• pain without erection or during sexual intercourse or during an erection
• a curve in the penis either with or without an erection

In addition to producing a curved penis, Peyronies disease may change the shape of the erection in other ways: indentation, diameter reduction, or loss of length.


Erectile Dysfunction


Symptoms of Peyronie’s disease range from mild to severe. Symptoms may develop slowly or appear quickly. In many cases, the pain decreases over time, although the curve in the penis may remain. In milder cases, symptoms may go away without causing a permanent curve.

What are the consequences and evolutivity of Peyronie’s disease?


Complications of Peyronie’s disease may include:

• the inability to have sexual intercourse,

• Erectile Dysfunction (The cause for the erectile dysfunction of Peyronie’s disease could be a “venous leakage » , or psychogenic),

• Strong psychological impact – especially in single men and young men who are not in a well-established relationship, with a lack of self-esteem and a refusal for sexual intercourse.

Evolutivity of the painful period (not always) with erection usually lasts 6-8 months and is known as the inflammatory phase. This is followed by a fibrotic stage in which the pain settles but scarring continues to develop and the distortion of the penis continues. About half the men who get Peyronie's disease develop depression. Some cases are mild, healing without treatment within a year of onset. Most cases produce at least some degree of persistent curvature. 

What is the diagnosis of Peyronie's disease ?

The typical symptoms of painful erections and curvature, angulation or deformity of the shaft are usually enough for a doctor to suspect that you have the disease. A urologist can usually feel the plaque in the penis with or without an erection to confirm the diagnose Peyronie’s disease. The deformation could be assessed by photographs taken at home
or after an intracavernous injection.

Do I need any tests for Peyronie's disease?

In most cases it is not necessary to do any other tests but, occasionally, you may be asked to undergo a type of scan called a duplex ultrasound which shows up the blood circulation of the penis after an intrac-cavernous injection and allows to take photgraphs. Sometimes, an MRI could be done to evaluatethe evolutivity, especially in young men and when the pain is durable.

What is the prognosis for Peyronie's disease?

One research study found that only 13 out of a 100 men got better without treatment. Of the rest, half had mild but continuing symptoms, the other half got increasing amounts of pain and/or curvature of the penis. With treatment, the situation can often be improved. However, more research is needed to investigate the effect of the various available treatments on prognosis.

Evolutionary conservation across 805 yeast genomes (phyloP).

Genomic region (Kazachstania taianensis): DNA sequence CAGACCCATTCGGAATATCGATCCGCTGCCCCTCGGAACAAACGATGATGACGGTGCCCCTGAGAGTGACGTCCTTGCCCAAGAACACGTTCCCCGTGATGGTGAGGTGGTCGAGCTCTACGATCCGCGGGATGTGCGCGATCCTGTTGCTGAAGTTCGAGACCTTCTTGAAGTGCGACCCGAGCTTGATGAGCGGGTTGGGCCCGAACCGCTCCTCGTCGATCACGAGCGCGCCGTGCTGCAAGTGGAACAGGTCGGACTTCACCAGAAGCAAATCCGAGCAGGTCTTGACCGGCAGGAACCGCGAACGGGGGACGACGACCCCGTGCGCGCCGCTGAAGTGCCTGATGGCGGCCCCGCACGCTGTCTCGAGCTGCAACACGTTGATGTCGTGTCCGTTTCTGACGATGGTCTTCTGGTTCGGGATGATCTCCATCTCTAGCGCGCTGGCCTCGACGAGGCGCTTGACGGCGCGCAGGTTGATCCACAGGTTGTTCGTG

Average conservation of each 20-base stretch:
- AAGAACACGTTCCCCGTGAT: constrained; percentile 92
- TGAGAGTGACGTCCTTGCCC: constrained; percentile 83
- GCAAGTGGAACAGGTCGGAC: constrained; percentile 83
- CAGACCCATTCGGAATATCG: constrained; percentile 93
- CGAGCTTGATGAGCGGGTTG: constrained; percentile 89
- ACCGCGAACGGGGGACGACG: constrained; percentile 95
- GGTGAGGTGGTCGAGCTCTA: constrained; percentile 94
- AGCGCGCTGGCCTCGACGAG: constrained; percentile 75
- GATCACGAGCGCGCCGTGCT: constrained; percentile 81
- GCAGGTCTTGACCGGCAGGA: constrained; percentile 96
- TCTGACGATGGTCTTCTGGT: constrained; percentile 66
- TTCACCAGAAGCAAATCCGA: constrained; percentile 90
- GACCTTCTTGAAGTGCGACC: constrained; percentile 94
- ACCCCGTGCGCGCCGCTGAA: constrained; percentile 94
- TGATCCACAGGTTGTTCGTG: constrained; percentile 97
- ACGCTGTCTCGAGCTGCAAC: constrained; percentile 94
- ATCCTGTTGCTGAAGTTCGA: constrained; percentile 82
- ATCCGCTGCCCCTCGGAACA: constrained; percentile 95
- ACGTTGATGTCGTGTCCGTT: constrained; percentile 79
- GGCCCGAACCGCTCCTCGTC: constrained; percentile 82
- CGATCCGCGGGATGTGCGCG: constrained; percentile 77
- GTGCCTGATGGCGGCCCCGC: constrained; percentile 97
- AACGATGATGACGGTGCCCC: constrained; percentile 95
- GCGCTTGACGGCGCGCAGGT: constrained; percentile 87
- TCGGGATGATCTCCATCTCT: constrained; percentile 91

Lifestyle Changes

It is a potential benefit to reduce the chance of ED associated with Peyronie’s disease by:

• quitting smoking,
• reducing alcohol consumption,
• exercising regularly,
• avoiding illegal drugs.

How can Peyronie’s disease be prevented?

Researchers do not know how to prevent Peyronie’s disease.

What are the treatments for Peyronie's disease ?

A urologist may treat Peyronie’s disease with nonsurgical treatments or surgery.
The goal of treatment is to reduce pain and restore and maintain the ability to have intercourse. Men with small plaques, minimal penile curvature, no pain, and satisfactory sexual function may not need treatment until symptoms get worse. Peyronie’s disease may resolve on its own without treatment.
A urologist may recommend changes in a man’s lifestyle to reduce the risk of erectile dysfunction associated with Peyronie’s disease.

Non-surgical treatments

Nonsurgical treatments include medications and medical therapies.
Medications and remedies used “off label” . A Urologist may prescribe medications aimed at decreasing a man’s penile curvature, plaque size, and inflammation. A man may take prescribed medications to treat Peyronie’s disease orally––by mouth––or a urologist may inject medications directly into the plaque.
VITAMIN E this antioxidant has been widely used in the treatment of Peyronie’s disease since 1948, though scientific evidence on its effect is lacking.
POTABA or potassium para aminobenzoate is related to B complex vitamins and theoretically can help the supply of oxygen to inflamed tissues.
COLCHICINE is a medication used for many years in the treatment of Gout. It acts against inflammation, and interferes with collagen (scar) synthesis. There is weak evidence for its effects against Peyronie’s in clinical trials. It can cause diarrhea, and should not be used in patients who are on statins (cholesterol-lowering drugs) due to the risk of muscle inflammation.
TAMOXIFEN is a non-steroid antiestrogen that may inhibit scar-producing cells. Clinical evidence for use in Peyronie’s disease is weak .
ACETYL CARNETINE appears to reduce cellular damage due to inflammation. Clinical trials in Peyronie’s patients have shown minimal effects.
L-ARGENINE is an amino acid supplement that is a precursor to a nitric oxide, a neurotransmitter critical for erection, and is thought to inhibit fibrosis or scarring.
PENTOXYFILLINE improves red blood cell circulation in vascular disorders, and may help to locally reduce scarring following inflammation.